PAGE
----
My Heavenly Favourite by Lucas Rijneveld review – sordid, troubling… sublime | Lucas Rijneveld

My Heavenly Favourite by Lucas Rijneveld review – sordid, troubling… sublime | Lucas Rijneveld


Dutch author Lucas Rijneveld (formerly Marieke Lucas Rijneveld) won the International Booker prize with his debut, The Discomfort of Evening, narrated by a farmer’s daughter coaxed into sex games with her siblings after their brother dies in a freak accident. There are scenes involving pilfered vials of bull sperm and an insemination gun; the protagonist, aged 12 by the end of the book, fantasises about the tongue of a local vet who tells her how pretty she is. For overseas readers, it evoked “Ian Macabre”-era McEwan, but Rijneveld cited the impact of the transgressive Dutch novelist Jan Wolkers, as well as his own childhood – a girlhood – in a Protestant farming family after the tragic death of his own brother, hit by a bus on the way to school.

Now comes Rijneveld’s second novel, My Heavenly Favourite. A dark mirror to his first book, it’s narrated in torrential run-on sentences by a paedophile livestock vet recounting his manipulation of a client’s 14-year-old daughter in the wake of her brother’s death in a hit-and-run accident. Unfolding over a single summer in 300-odd pages, the book contains just 42 paragraphs and (I’d guess) barely as many full stops – a mark, perhaps, that the protagonist knows no limits.

As he proceeds to detail an escalating series of violations – grimly calculated from the moment he first invites her to share some of his youngest son’s birthday cake, to his climactic promise of a cross-border road trip in search of her estranged mother – the atmosphere is relentlessly sordid, which won’t surprise readers of Rijneveld’s debut. That book’s grubby frisson can be felt in passages in which the narrator relieves the pressure of his thoughts by, say, masturbating into a Mars bar wrapper or a copy of Proust. There’s an element, too, of the earlier novel’s flair for gruesome farce when the narrator’s eldest son starts dating the girl his father is plotting to snare. At one point her own father leaves upkeep of their farm to her older brother, who promptly hosts a rave at which a bull is given MDMA.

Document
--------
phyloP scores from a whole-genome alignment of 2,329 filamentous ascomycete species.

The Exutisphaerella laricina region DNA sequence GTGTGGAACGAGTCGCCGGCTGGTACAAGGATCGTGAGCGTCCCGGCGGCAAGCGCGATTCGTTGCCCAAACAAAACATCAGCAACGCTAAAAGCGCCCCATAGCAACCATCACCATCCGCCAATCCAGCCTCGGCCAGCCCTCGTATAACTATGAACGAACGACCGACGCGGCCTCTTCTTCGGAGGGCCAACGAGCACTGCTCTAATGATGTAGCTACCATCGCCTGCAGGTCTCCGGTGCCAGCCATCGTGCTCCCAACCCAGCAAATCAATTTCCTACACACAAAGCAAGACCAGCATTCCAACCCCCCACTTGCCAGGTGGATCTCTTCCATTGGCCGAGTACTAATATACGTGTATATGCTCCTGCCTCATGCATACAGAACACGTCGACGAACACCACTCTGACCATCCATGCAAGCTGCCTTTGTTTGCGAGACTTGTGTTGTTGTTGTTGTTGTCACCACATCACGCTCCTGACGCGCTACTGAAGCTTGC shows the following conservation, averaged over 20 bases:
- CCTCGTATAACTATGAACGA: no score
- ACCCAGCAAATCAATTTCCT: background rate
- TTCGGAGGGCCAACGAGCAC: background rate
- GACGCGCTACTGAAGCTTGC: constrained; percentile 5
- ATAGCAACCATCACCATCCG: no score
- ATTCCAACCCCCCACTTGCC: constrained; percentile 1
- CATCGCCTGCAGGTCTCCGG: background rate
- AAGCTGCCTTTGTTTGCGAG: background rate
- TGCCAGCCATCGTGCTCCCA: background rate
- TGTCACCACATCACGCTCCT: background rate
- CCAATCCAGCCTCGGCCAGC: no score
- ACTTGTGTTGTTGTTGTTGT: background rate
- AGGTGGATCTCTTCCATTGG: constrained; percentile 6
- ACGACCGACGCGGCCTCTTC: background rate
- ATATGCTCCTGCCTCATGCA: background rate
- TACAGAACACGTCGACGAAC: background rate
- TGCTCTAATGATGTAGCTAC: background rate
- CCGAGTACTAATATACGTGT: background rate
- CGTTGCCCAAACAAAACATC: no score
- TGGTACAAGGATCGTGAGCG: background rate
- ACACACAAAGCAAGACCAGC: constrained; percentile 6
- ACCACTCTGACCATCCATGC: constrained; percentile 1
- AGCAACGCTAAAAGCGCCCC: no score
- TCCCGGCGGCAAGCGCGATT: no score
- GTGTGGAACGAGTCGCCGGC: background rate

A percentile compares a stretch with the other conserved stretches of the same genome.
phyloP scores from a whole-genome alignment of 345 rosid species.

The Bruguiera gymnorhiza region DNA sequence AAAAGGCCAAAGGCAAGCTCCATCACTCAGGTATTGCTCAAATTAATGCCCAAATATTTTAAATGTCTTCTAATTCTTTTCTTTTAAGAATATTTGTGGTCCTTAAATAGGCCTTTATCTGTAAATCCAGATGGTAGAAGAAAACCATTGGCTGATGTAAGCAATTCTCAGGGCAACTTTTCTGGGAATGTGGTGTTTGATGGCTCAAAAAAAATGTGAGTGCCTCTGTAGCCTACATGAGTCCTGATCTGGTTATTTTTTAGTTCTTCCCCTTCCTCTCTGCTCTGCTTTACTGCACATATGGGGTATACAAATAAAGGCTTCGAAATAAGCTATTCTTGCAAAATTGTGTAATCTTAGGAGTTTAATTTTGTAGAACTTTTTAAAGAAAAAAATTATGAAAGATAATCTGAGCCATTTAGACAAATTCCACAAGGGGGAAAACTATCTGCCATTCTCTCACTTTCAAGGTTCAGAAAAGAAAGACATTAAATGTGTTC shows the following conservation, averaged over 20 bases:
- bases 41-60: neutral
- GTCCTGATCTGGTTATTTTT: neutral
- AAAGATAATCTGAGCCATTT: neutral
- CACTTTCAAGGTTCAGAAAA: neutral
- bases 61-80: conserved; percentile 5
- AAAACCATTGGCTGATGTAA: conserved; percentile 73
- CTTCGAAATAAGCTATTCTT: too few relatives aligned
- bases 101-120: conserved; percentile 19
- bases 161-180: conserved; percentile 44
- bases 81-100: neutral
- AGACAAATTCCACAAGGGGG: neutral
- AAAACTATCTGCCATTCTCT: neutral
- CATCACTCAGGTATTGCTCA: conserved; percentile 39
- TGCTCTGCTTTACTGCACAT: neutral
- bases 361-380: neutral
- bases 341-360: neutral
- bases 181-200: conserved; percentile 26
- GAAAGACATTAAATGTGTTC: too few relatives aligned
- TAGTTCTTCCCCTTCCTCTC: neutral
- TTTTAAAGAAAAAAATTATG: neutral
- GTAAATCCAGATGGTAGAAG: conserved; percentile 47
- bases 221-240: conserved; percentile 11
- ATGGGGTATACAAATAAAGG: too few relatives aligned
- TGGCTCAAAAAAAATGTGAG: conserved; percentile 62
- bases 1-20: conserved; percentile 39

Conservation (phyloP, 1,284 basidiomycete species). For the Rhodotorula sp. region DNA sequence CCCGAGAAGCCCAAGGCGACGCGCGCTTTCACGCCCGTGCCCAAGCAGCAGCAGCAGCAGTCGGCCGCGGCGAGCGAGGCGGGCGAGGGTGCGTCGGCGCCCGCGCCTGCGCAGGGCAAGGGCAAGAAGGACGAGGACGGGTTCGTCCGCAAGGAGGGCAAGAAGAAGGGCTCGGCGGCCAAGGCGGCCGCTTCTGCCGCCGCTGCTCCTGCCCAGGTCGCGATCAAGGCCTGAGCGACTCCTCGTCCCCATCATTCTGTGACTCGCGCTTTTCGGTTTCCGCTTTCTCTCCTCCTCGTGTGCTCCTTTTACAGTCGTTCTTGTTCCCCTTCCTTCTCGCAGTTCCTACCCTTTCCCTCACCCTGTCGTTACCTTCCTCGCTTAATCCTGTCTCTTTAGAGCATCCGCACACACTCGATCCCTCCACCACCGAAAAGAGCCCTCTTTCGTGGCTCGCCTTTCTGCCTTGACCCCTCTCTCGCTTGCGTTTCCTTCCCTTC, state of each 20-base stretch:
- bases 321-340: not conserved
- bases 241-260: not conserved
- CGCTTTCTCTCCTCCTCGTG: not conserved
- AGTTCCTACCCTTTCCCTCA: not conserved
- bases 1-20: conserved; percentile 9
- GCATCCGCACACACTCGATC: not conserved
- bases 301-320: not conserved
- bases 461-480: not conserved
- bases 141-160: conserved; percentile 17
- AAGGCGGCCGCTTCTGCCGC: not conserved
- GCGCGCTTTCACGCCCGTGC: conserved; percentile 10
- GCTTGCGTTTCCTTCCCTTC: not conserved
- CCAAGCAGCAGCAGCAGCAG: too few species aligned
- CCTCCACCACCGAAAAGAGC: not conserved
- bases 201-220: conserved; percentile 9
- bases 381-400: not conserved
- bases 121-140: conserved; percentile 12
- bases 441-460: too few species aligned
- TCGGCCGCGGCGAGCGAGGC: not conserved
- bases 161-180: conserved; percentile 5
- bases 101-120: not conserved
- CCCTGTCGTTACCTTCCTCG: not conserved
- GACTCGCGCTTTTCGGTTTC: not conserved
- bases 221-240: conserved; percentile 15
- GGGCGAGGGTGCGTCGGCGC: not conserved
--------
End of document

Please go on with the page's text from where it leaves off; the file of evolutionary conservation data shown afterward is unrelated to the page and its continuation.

Overall, though, this book is a vastly different proposition to Discomfort, and not a novel easily mistaken for gross-out comedy. The whirling delirium of its cyclone-force prose, blending events past and present, actual and imaginary, feared and desired, traps you in a nightmarish vortex; being granted permission to pause for breath after every six or seven pages, following another paragraph-long chapter, feels like an act of mercy (and that’s just for the reader; how must it have been for Michele Hutchison to translate?) As memories of the narrator’s own childhood abuse merge with his enduring horror at the devastating cattle cull after the foot and mouth outbreak of 2001, the delusions of his trauma-stalked psyche overlay those of the girl, who talks to Hitler and Freud and believes she brought down the south tower of the World Trade Center.

Part of what keeps you reading – I can’t deny it – is the constant question: “Did I really just read that?” The action accelerates when the increasingly frenzied protagonist exploits the girl’s curiosity about what it’s like to have male genitalia, at first giving her a severed otter penis to hide (and rot) under her bed. But the novel doesn’t rely on the usual attractions of wicked narrators; Rijneveld doesn’t seek to make the vet perversely good company on the page, nor does he deploy unreliability as a kind of reader-reward mechanism as we wise up to the extent of his deceit. Even as expertly timed detonations tilt our understanding of events, darkening the depravity yet further, the book’s real draw lies in its between-the-lines portrait of the pulverising impact of grief on the girl’s family: the pivotal death of their son, referred to only as “the lost child”, represents just one of several lost (stolen) childhoods here, including the vet’s, assuming – the biggest of ifs – we take him at his word.

I was floored by this novel, and if you’ve followed Rijneveld’s career to date, I suspect it can’t help but feel even more troubling. The Discomfort of Evening was written more or less from the point of view of a younger version of the girl here (another penis-envying, Hitler-fixated nose-picker still keen on Sesame Street). “I dig into everything I’ve been through and what I’m going through,” Rijneveld once said. “For me, it’s about turning something sad or beautiful into art.” Readerly attentiveness can become a type of intrusion; do we even want to know where My Heavenly Favourite came from? Yet I can’t pretend such thoughts play no part in my sense of its unholy brilliance.

My Heavenly Favourite by Lucas Rijneveld (translated by Michele Hutchison) is published by Faber (£16.99). To support the Guardian and Observer order your copy at guardianbookshop.com. Delivery charges may apply



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